- Inkling Gives up on Selling Digital Textbooks to Students – Right-Sizes 25% of Staff
- Google Debuts Classroom, a Free Apps for Education Tool
- Intel Eschews Windows, Launches Education Chromebook Reference Design
- Wolters Kluwer to Bundle Inkling eBooks With Print Titles
- Flipboard Releases Beta App with New Menu Drawers, Redesigned Cover Stories
- Researchers: eBooks Beat Print Books at Helping Small Kids Learn Words
Posted: 06 May 2014 07:20 PM PDT
With the failure of Kno and the closure of Coursesmart, the consumer focused digital textbook market has been showing every sign of fizzling, and now Inkling is throwing in the towel. This 5-year-old digital textbook startup has fired 25% of its staff yesterday as it continues to shift its focus from selling to students to getting paid by publishers.
The news has been confirmed by Inkling CEO Matt MacInnis: Yesterday's change primarily affected people who were in jobs that supported our consumer retail business,” he told TechCrunch in an email. “It was a very difficult decision for me personally because, even though they were in roles we no longer needed, they were all fantastic colleagues.”
While the scale of the layoff comes as a shock, Inkling had been telegraphing that it was coming. Back in March MacInnis revealed that Inkling had already shifted its focus away from selling textbooks:
I was expecting that the staff had been reduced gradually over the past few months, not all in one go.
Inkling got a lot of attention when they first unveiled their platform 4 years ago, a time when many (but not this blogger) assumed that there would be a huge market in selling digital textbooks to students. Inkling’s platform was the most eye-catching, and it incorporated videos, interactive demos, and extensive annotation features. But none of that mattered much, given that students (1) only buy textbooks because they are forced to do so and (2) never had much money in the first place.
P.S. Inkling giving up on selling to students raises questions about the viability of anyone still in the market, including Yuzu, the digital textbook platform which B&N will be launching this summer.
The post Inkling Gives up on Selling Digital Textbooks to Students – Right-Sizes 25% of Staff appeared first on The Digital Reader.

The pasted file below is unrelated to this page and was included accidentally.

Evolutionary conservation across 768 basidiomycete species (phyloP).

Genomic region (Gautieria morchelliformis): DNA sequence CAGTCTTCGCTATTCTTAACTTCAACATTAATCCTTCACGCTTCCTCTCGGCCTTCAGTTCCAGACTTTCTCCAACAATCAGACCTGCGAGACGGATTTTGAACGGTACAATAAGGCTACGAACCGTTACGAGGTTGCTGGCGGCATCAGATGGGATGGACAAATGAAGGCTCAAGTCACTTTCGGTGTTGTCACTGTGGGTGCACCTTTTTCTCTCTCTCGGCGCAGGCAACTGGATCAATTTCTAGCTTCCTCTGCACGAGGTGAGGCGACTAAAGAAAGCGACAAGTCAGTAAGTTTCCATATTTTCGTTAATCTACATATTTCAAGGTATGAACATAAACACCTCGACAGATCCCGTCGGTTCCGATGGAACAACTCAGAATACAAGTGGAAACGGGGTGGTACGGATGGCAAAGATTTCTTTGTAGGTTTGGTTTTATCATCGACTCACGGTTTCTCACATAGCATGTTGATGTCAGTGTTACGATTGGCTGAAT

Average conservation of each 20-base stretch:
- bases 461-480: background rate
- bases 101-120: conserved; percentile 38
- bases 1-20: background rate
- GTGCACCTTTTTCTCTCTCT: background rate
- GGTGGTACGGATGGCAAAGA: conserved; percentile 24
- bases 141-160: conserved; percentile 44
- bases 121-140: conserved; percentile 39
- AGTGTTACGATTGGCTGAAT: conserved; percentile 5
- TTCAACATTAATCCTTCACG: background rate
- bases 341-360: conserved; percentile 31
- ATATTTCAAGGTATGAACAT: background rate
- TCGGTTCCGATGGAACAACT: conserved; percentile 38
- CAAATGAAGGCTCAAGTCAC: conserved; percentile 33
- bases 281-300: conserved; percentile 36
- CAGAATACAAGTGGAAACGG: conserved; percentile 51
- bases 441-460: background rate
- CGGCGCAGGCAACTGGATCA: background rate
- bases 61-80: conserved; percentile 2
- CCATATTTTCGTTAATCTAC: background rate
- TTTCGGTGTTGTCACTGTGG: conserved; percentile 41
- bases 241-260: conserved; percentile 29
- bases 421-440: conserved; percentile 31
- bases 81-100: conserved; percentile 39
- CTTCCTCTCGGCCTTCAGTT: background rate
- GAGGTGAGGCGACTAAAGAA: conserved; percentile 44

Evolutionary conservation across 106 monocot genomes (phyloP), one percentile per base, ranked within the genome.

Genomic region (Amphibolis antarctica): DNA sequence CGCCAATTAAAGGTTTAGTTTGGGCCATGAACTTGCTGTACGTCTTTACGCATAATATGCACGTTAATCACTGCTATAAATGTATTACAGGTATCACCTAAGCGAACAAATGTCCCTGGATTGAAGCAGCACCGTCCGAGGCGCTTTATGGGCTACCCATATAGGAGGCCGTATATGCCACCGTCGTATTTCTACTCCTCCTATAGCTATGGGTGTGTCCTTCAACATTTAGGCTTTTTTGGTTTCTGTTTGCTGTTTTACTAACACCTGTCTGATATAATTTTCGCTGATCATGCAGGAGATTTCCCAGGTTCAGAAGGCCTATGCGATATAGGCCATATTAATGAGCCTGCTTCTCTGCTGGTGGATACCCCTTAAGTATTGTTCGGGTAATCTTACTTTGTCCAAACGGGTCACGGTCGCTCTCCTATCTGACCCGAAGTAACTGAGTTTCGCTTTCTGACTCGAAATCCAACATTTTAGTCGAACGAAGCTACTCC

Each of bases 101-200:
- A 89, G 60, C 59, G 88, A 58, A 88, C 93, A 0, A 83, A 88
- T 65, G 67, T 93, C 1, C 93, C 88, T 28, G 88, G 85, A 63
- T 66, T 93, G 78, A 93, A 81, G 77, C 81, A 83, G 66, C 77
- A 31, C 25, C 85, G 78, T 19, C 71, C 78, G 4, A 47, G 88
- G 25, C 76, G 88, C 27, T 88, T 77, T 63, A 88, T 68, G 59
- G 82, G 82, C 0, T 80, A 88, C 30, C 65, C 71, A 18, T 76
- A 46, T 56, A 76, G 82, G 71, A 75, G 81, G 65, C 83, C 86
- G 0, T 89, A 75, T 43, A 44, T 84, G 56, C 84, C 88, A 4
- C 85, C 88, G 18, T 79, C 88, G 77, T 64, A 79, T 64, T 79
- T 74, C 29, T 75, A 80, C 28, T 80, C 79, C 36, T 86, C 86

Posted: 06 May 2014 04:54 PM PDT
This new, free tool in the Google Apps for Education suite is intended to make it simple and easy for educators to assign work, provide feedback to individual students and the class as a whole, and stay organized.
Teachers will be able to track students based on their class and quickly see how each is progressing:
With Classroom, educators will be able to:
According to Google, Classroom is opening today for a limited preview. Teachers can ask to join the preview, which is expected to start next month. Classroom is scheduled to launch by September, when it will be available for all schools that use the Google Apps for Education suite.
I know that this tool might not sound like much, but this is the kind of tool that other ed tech companies are selling to schools for annual fees. Google, on the other hand, is simply going to give it away. It won’t even be supported by ads, and Google has also promised that they will never uses a school’s content or student data for advertising purposes.
In short, Google is working to disrupt the ed tech market just like they disrupted email, feed readers, online storage, and other tech industries.
I think that is great news.
I’ve never been happy about companies profiting off public education. They might be necessary, but big textbook publishers and big ed tech companies led to unmitigated disasters like “No Child Left Behind” , which is less a reform effort than a jobs program for the companies that sell the standardized tests to schools.